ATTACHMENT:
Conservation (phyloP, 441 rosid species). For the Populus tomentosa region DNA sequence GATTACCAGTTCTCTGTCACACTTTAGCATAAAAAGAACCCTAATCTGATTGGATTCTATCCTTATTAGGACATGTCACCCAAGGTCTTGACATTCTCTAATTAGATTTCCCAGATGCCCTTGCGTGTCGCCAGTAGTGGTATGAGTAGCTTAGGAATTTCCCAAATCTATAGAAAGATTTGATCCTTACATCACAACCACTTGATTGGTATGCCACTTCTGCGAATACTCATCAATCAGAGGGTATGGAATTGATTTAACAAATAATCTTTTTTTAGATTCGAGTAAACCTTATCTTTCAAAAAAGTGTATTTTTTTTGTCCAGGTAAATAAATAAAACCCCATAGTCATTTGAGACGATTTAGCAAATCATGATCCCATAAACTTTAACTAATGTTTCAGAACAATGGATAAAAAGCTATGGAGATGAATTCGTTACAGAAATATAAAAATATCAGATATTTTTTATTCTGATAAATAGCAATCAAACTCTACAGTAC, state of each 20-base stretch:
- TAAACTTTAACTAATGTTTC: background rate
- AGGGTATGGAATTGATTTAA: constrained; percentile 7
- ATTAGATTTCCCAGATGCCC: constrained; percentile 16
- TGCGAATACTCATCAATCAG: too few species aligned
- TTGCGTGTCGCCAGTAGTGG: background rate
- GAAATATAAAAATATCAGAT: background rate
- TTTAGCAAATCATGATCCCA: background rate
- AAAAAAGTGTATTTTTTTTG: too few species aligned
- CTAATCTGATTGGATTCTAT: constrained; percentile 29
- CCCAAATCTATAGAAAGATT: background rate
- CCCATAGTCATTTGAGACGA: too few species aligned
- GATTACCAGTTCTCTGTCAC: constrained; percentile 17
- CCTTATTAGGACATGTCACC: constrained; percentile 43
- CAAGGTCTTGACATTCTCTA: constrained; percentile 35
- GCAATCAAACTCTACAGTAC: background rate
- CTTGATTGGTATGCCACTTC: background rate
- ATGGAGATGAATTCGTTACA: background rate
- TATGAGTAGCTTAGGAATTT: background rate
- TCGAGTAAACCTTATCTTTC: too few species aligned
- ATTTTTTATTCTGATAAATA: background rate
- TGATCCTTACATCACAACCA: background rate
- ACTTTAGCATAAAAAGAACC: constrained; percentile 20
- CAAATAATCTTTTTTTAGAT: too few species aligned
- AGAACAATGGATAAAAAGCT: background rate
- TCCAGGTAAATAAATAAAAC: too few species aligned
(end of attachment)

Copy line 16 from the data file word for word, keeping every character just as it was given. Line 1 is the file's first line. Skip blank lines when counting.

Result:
- GCAATCAAACTCTACAGTAC: background rate